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COMMENTARY
Year : 2018  |  Volume : 35  |  Issue : 4  |  Page : 341-342  

Autologous blood patch pleurodesis: An effective but underused method


1 Department of Masters in Applied Health Sciences, University of Vassouras, Vassouras, RJ; Department of Medicine and Nursing, Federal University of Viçosa, Viçosa; Department of Surgery, Ozanam Coelho School of Medicine, Ubá, MG, Brazil
2 Department of Masters in Applied Health Sciences, University of Vassouras, Vassouras, RJ, Brazil
3 Department of Masters in Applied Health Sciences, University of Vassouras, Vassouras, RJ; Department of Medicine and Nursing, Federal University of Viçosa, Viçosa, MG, Brazil
4 Department of Medicine and Nursing, Federal University of Viçosa, Viçosa; Department of Surgery, Ozanam Coelho School of Medicine, Ubá, MG, Brazil

Date of Web Publication26-Jun-2018

Correspondence Address:
Prof. Filipe Moreira De Andrade
Department of Masters in Applied Health Sciences, University of Vassouras, Vassouras, RJ; Department of Medicine and Nursing, Federal University of Viçosa, Viçosa; Department of Surgery, Ozanam Coelho School of Medicine, Ubá, MG
Brazil
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Source of Support: None, Conflict of Interest: None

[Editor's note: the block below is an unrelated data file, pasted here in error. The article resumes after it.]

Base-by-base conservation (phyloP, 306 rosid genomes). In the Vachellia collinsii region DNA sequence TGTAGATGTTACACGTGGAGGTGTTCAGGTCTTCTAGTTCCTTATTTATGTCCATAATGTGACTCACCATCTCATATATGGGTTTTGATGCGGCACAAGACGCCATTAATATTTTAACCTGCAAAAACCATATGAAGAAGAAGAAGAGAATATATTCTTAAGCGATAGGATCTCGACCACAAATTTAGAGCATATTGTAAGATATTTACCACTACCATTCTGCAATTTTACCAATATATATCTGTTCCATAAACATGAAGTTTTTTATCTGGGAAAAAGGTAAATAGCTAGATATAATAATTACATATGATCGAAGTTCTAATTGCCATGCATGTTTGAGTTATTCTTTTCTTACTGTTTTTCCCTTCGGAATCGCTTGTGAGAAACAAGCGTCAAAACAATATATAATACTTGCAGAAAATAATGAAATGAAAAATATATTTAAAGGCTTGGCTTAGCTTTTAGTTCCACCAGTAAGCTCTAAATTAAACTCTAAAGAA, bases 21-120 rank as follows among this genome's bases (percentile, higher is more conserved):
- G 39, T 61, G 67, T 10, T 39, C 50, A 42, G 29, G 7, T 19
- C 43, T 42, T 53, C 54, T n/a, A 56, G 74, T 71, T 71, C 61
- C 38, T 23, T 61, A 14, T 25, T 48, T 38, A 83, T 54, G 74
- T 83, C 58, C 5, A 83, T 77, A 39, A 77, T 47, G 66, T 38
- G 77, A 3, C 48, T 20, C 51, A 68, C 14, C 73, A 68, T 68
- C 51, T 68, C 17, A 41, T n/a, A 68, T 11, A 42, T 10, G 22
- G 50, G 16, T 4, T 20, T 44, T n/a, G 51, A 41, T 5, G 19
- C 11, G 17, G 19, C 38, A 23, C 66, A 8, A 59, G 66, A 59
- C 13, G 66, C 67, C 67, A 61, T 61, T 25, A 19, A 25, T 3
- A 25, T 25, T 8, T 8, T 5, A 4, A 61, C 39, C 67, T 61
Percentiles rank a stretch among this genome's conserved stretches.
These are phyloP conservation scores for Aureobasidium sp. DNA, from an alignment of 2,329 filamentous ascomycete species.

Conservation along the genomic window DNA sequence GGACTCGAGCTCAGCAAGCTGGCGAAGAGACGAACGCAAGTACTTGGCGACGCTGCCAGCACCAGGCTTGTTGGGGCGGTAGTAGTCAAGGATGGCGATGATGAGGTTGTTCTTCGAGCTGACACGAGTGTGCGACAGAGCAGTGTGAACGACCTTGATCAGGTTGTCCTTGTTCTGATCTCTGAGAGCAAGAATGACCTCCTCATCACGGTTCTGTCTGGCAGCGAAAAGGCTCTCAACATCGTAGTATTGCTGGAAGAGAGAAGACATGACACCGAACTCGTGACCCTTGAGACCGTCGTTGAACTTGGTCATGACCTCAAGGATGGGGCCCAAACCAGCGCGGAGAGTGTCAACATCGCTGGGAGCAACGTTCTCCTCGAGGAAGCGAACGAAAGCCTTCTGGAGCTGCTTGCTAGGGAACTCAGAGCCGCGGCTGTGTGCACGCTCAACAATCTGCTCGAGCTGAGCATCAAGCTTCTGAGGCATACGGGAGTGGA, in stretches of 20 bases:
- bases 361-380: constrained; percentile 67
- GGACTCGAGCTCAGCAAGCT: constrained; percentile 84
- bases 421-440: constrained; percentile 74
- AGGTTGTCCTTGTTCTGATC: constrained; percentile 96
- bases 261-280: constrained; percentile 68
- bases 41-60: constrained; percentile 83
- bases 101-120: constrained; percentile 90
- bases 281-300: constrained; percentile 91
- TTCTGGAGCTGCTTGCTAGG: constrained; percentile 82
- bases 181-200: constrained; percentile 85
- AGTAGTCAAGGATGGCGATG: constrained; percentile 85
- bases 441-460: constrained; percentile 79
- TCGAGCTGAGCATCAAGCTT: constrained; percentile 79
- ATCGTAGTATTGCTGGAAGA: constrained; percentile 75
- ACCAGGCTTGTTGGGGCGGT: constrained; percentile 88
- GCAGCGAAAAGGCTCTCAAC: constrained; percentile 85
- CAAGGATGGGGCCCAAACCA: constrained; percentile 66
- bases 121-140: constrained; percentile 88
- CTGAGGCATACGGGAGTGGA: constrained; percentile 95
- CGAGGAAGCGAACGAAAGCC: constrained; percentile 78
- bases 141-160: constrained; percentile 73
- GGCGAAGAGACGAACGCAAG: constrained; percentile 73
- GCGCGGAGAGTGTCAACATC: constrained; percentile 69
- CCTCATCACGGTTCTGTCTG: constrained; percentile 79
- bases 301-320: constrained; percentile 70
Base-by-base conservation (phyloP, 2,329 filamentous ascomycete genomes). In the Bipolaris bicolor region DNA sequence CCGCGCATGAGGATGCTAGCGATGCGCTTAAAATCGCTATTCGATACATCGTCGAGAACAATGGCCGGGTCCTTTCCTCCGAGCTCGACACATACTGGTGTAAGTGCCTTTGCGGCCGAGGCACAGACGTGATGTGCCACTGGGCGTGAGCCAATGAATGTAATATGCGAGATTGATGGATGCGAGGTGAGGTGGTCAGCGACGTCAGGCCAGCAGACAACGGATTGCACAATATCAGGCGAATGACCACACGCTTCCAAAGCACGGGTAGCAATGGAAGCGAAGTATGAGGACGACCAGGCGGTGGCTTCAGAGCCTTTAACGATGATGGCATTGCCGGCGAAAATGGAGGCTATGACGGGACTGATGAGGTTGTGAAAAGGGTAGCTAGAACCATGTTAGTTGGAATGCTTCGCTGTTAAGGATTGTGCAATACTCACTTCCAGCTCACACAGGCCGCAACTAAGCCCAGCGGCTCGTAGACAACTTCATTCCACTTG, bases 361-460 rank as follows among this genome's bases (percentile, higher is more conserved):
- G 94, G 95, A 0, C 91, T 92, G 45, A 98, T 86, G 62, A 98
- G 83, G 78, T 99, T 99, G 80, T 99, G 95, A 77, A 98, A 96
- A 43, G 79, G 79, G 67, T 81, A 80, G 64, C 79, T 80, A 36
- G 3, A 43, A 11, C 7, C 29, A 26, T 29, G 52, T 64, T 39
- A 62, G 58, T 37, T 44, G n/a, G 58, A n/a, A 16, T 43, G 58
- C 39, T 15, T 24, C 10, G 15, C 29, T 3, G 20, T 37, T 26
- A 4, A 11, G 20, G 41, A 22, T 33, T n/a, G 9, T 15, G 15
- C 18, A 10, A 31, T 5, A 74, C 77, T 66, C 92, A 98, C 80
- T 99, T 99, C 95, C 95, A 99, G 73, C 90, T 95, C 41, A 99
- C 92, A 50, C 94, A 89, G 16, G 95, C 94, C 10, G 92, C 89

DOI: 10.4103/lungindia.lungindia_51_18

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How to cite this article:
Andrade FM, Pereira MR, Kilesse RL, Santos Farnetano BD. Autologous blood patch pleurodesis: An effective but underused method. Lung India 2018;35:341-2

How to cite this URL:
Andrade FM, Pereira MR, Kilesse RL, Santos Farnetano BD. Autologous blood patch pleurodesis: An effective but underused method. Lung India [serial online] 2018 [cited 2020 Aug 13];35:341-2. Available from: http://www.lungindia.com/text.asp?2018/35/4/341/235054



We read with great interest the article entitled, “Use of Autologous Blood Patch for Prolonged Air Leak in Spontaneous Pneumothoraces in the Adolescent Population.”[1] The authors report two cases of primary spontaneous pneumothorax with prolonged air leak (PAL) that were definitively treated with autologous blood patch (APB) instilled in the pleural cavity through chest drain. Currently, the most-used method for definitive care of primary or secondary spontaneous pneumothorax is videothoracoscopy, bullectomy if the bullae or bleb is identified by computed tomography or during surgery, and pleurodesis performed via videothoracoscopy by different chemical agents or abrasion. The possibility of definitive cure in spontaneous pneumothorax using autologous blood pleurodesis (ABP) would have the benefit of the pleurodesis without the need of bullectomy or videothoracoscopy. It is reasonable to argue that if the ABP works well in the case of PAL from spontaneous pneumothorax, it could also work for other diseases which require the pleural symphysis.